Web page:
« Filmbrain's Screen Capture Quiz: Round 14, Week 5 | Main | Filmbrain's Screen Capture Quiz: Round 14, Week 6 »



Feed You can follow this conversation by subscribing to the comment feed for this post.

G. Kenny

Of course it's still cool. Gorodish and Alba will be forever cool, just like Blake and Mortimer, just like Caldicott and Charters, for heaven's sake. They're designed that way. And it will still take some doing for the forces of evil to transform Paris into a city wherein the romance of "Diva" couldn't take place. "Carol Reed reborn with a mohawk haircut." That's not bad. Better if it had been left "Carol Reed with a mohawk," but still... I'll have to look into the work of this Kael broad...


Saw this for the first time last summer at the HFA on a double bill with Subway, which I don't think held up as well. Too many movie stars, and too claustrophobic.


Thanks for a lovely tribute to a dream of a movie...

I saw "Diva" as part of a general French culture course my freshman year of college, and at the time thought it knocked the socks off "A bout de souffle" (which I also saw as part of the same course). I liked it so much I bought it on VHS, but I haven't seen it in years. I heard it was being rereleased for its 25th but thought it was only playing in New York. Now I can't wait to reexperience it when it hits Los Angeles...Thanks for the Rialto link!

Michael Lieberman

I love this film.

I first saw it on VHS, when my video store carried about twenty foreign titles and I was determined to see all of them.

About 6 or 7 years ago, I saw this in Toronto when I caught a Radiohead show. Back then, before the MPAA was as berserk as it is now, I took my 35mm SLR into theaters and snapped frames throughout the film. I forgot about how much my actions mimicked the character's. Also, I no longer take pictures in theaters -- I can barely pay off student loans let alone an MPAA fine.

Elizabeth McKee

no mention of the great bit part by the evil brother from A Nos Amours?


Elizabeth --

I didn't even spot him -- who was he in Diva?

Elizabeth McKee

he is the record store cashier!!!


Ah....nice catch, Elizabeth! I didn't notice him.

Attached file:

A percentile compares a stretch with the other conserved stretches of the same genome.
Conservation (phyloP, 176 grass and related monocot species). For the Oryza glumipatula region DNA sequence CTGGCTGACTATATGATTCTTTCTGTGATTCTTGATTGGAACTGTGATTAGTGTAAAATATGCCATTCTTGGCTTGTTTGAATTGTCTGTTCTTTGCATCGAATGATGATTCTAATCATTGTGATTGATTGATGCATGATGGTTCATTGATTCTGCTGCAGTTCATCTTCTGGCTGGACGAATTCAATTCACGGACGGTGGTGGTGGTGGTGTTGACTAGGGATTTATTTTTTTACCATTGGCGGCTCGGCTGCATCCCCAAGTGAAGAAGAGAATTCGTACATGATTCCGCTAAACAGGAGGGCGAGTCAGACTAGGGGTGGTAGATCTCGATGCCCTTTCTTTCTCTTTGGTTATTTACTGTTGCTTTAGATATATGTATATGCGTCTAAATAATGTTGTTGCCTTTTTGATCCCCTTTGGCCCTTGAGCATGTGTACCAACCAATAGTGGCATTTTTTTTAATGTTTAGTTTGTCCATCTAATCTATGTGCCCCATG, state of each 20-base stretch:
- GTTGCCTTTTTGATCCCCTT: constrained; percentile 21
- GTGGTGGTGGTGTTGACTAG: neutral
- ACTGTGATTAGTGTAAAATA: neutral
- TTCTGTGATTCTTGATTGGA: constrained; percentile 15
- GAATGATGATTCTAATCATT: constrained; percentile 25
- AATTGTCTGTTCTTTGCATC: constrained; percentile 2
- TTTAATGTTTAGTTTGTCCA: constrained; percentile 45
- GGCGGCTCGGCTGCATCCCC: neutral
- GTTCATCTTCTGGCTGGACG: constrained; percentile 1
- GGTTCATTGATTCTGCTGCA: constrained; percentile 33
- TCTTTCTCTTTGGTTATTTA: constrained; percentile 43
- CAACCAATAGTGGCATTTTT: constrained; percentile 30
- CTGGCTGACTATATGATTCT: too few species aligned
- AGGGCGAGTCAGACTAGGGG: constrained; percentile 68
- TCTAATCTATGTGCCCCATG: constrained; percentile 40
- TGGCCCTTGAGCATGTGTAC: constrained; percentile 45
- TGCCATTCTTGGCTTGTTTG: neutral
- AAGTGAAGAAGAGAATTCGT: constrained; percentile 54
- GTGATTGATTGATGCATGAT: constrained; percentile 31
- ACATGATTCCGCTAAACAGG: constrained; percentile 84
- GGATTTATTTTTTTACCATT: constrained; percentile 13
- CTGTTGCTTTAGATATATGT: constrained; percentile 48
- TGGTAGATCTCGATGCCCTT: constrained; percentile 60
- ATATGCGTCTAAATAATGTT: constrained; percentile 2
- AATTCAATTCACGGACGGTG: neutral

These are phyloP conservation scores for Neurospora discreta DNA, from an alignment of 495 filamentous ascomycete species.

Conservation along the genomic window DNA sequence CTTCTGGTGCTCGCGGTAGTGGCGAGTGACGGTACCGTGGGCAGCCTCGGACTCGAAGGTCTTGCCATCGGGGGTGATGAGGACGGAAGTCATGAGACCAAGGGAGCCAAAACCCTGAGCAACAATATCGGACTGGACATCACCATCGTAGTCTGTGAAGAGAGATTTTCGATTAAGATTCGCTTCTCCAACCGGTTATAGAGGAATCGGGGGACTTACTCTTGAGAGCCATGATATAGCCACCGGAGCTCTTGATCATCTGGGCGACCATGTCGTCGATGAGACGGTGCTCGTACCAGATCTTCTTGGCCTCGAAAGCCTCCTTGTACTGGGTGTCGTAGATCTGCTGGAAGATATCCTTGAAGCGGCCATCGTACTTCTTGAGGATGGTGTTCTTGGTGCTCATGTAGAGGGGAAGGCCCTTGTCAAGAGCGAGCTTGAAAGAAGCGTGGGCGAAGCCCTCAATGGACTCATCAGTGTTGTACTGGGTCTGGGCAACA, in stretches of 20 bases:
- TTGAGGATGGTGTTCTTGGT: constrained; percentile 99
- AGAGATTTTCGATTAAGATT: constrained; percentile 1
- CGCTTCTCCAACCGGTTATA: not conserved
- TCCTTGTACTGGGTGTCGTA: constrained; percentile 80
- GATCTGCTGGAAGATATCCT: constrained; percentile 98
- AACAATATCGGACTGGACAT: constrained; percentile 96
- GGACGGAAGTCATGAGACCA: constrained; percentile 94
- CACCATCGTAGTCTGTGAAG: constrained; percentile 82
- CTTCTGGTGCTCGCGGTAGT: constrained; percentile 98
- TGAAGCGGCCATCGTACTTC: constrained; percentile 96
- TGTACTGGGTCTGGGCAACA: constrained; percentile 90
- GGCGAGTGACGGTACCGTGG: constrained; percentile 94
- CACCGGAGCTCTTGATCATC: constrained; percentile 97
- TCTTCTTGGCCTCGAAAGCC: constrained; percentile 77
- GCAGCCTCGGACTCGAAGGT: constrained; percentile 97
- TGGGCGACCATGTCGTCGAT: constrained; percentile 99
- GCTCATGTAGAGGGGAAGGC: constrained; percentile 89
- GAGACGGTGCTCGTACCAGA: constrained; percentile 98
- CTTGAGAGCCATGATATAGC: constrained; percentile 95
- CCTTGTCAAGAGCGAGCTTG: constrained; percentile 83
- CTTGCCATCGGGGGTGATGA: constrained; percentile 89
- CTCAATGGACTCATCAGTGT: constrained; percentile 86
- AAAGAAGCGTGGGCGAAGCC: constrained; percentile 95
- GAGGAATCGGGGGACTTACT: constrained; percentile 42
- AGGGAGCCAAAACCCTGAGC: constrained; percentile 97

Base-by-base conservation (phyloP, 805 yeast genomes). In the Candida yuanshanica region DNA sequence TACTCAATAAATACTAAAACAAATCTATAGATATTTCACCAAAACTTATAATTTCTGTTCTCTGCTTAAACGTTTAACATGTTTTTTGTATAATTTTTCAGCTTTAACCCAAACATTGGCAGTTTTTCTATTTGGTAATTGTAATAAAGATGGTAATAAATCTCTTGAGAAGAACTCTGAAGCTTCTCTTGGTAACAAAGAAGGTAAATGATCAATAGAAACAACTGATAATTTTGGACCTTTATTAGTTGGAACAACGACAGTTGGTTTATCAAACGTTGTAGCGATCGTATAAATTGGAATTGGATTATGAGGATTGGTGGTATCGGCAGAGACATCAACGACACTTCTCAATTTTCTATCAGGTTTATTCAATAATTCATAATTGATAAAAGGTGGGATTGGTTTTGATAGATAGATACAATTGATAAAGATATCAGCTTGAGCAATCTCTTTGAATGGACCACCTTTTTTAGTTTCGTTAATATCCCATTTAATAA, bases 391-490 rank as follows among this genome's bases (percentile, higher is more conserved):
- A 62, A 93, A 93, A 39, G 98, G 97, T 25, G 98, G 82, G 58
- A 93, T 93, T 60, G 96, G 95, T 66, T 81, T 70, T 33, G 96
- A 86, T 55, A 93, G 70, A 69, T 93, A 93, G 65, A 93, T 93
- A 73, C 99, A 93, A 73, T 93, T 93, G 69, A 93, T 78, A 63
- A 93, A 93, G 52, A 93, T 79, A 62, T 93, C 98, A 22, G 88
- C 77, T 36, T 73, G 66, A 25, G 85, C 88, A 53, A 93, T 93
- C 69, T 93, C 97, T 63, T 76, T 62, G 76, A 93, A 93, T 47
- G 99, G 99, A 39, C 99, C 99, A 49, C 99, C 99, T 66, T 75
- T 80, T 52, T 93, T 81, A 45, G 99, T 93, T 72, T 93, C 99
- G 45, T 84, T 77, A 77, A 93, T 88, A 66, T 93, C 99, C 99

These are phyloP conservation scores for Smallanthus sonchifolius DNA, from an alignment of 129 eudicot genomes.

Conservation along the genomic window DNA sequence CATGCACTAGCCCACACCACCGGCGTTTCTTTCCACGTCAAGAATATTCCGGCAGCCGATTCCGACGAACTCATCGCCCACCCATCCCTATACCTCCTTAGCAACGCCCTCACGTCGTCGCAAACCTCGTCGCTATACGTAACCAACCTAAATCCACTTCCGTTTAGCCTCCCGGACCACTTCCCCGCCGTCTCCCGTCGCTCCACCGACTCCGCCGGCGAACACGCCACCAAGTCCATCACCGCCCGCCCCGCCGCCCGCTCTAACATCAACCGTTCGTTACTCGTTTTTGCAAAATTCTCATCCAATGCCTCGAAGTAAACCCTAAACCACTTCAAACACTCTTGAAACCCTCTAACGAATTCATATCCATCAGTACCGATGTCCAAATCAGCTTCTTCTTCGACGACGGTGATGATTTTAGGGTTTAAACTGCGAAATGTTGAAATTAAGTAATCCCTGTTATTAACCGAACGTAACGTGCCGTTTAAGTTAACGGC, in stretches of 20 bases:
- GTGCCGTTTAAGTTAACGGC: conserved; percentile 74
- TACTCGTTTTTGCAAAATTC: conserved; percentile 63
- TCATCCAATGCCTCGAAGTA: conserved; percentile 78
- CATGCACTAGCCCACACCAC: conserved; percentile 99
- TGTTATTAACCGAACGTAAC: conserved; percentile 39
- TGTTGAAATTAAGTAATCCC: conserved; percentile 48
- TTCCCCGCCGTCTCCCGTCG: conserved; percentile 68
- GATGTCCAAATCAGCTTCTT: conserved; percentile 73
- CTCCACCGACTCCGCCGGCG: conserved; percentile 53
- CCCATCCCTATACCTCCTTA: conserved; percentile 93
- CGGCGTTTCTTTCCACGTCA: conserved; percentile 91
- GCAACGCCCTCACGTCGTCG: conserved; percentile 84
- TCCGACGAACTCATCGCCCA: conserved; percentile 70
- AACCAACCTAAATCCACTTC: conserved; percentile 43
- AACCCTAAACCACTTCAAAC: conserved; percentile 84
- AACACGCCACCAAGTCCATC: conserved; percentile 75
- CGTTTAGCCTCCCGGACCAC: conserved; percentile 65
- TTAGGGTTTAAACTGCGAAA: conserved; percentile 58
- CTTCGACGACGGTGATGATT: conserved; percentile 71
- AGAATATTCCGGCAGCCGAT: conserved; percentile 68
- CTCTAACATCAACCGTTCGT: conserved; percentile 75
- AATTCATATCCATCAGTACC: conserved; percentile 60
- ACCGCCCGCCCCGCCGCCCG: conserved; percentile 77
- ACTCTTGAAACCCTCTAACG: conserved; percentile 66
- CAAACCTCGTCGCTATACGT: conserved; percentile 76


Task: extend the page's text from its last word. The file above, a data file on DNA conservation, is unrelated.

"What's most remarkable about watching Diva today is how much it is a product of its time."

Is this the "most remarkable" bit about the movie? Or is the line just another bit of Filmbrain's sloppy, wooden prose.


Most likely the latter.

However, I don't believe I said it was the most remarkable thing about the film. Sloppy reading?


In case anyone was wondering what happened to Diva star Frederic Andrei, you'll be happy to hear he and his motorbike found gainful employment a year later in the TV movie "The Facts of Life Goes to Paris"! You can watch it in all its cross-cultural glory here: http://www.youtube.com/watch?v=G3DTyeNk5Hk


Hotspur: Truly, the Shame of the City.

I saw Diva sometime in the '80s on Cinemax, I think. Fell in love. Obsessed over it for a while. Have seen it a few times since and it holds up, sure -- although many times since my fifth or so viewing I questioned why I liked it so much -- all of its surface cool and visual style wrapped around one of my fave genres, a thriller? I surmise it's because the movie is not only wholly entertaining and quirky, it's also about music and passion (as subtexts, anyway, taking a backseat in the film to its own cool factor, however).

I did just read Pauline Kael's review of Diva a few days before seeing this post. It's in 'Taking It All In' which covers those early '80s. Not sure if all of her work is available online like that of famed French critic Roget E-bert.
Did Ben-ex ever make anything else as good as this or Betty Blue? Believe me, I've looked into it and hate to say, sadly, no.

Always wanted a wave machine of my own, too.

Care to post something about 'Qui-etes Vous, Polly Maggoo'? There's a dearth of writing about it, star Dorothy MacGowan and filmmaker William Klein.

The comments to this entry are closed.

C'est a Chier: Filmbrain's Tumblr
Blog powered by Typepad
Member since 03/2004